In 1812 London, young women practice their needlework, perfect their curtsies, and plan for a genteel future. But as 18-year-old Lady Helen Wrexhall enters society, several not-so-proper occurrences suggest that maybe she’s not suited for a respectable life: the heightened sense perception, the growing restlessness, the nagging mystery of her late mother’s treasonous activities. On top of that, her friend has been involved in a bizarre scandal and her maid has disappeared.
Enter the disreputable (and handsome) Lord Carlston, who informs Helen that she’s a Reclaimer, one with abilities to fight the demonic creatures possessing the bodies of everyone from the shadowy figures who prowl the night to the lords and ladies of the nobility. Helen’s always dreamt of a more exciting life, but she wasn’t quite expecting an invitation to join a club that combats soul-sucking demons.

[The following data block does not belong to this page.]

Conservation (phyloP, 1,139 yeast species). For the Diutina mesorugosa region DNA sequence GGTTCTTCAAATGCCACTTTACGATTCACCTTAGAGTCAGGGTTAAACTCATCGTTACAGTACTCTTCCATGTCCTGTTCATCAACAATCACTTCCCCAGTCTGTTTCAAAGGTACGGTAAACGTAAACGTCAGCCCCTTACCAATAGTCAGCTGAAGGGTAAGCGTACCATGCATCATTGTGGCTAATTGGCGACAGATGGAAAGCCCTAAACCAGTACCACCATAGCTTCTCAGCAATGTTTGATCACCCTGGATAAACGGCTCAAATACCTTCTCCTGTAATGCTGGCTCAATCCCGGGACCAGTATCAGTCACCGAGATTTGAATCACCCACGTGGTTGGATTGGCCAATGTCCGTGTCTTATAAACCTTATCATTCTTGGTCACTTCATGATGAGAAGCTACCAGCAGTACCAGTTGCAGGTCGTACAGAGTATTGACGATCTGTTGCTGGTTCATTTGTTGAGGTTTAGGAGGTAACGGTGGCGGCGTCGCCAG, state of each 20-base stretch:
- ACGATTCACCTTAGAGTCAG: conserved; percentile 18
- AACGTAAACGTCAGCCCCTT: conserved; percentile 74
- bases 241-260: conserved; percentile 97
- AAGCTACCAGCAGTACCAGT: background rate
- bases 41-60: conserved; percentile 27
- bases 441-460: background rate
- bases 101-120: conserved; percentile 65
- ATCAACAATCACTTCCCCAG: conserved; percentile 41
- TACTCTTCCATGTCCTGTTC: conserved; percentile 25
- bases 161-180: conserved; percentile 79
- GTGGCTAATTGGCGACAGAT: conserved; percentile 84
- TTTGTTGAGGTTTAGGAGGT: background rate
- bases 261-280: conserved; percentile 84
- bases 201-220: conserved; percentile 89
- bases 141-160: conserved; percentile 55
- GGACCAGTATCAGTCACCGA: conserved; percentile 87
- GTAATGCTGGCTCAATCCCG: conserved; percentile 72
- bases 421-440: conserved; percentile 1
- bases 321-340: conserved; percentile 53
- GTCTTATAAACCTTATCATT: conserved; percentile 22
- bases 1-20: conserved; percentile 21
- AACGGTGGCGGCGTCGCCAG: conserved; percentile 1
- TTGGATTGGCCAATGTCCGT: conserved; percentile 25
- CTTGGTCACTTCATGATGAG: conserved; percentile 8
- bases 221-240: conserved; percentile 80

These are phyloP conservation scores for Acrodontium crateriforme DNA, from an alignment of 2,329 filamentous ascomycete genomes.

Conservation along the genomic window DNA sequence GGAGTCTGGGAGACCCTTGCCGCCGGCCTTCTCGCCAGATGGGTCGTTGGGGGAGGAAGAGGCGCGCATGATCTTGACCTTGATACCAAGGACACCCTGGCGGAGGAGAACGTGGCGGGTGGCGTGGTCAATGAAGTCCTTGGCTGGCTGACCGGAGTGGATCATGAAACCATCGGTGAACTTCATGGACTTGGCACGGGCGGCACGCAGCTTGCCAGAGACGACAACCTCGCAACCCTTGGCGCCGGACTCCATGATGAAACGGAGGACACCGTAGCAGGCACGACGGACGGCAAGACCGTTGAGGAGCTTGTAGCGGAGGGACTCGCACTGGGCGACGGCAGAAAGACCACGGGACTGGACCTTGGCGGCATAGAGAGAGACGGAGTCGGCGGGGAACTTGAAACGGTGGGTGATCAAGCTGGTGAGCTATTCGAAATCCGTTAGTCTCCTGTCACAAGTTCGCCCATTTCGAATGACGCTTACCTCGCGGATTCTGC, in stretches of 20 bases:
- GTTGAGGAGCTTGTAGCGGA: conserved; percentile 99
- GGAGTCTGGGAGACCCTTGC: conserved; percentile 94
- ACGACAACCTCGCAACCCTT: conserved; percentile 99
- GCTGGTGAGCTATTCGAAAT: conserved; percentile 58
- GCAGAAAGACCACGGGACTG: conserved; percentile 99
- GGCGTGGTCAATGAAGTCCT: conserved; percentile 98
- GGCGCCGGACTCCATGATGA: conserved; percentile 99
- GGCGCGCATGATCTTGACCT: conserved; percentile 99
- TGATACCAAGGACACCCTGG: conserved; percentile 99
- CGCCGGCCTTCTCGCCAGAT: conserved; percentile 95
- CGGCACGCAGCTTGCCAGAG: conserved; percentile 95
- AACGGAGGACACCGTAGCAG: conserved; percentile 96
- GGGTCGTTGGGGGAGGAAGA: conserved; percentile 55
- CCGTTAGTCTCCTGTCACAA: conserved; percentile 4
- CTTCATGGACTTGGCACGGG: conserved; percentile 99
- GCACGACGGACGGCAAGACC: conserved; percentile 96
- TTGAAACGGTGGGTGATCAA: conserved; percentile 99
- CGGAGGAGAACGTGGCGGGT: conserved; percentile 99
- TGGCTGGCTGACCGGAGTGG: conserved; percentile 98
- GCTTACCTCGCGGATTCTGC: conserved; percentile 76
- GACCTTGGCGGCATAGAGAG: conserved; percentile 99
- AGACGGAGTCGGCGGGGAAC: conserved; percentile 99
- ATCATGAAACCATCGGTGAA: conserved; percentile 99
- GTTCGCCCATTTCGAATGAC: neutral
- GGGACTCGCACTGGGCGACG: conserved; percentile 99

While The Dark Days Club is set in the Regency era, Goodman is careful to avoid some of the clichéd patterns of the genre by depicting early 1800s England beyond the bare minimum of pretty gowns and charming speech. The slower pacing can be frustrating, but it allows Goodman to fully create an authentic London, and more importantly, a nuanced protagonist. It’s refreshing to see a character like Helen: Not a 21st century heroine effortlessly transcending the oppressive 19th century setting, but a normal girl who resists the temptation of this dangerous path. Helen’s torn between her desire for a proper future and her fascination with her strange abilities, and it’s in those moments of doubt when her courage and reason shine through the most. Lucky for us, this fantastic introduction leaves us hungry for more. A-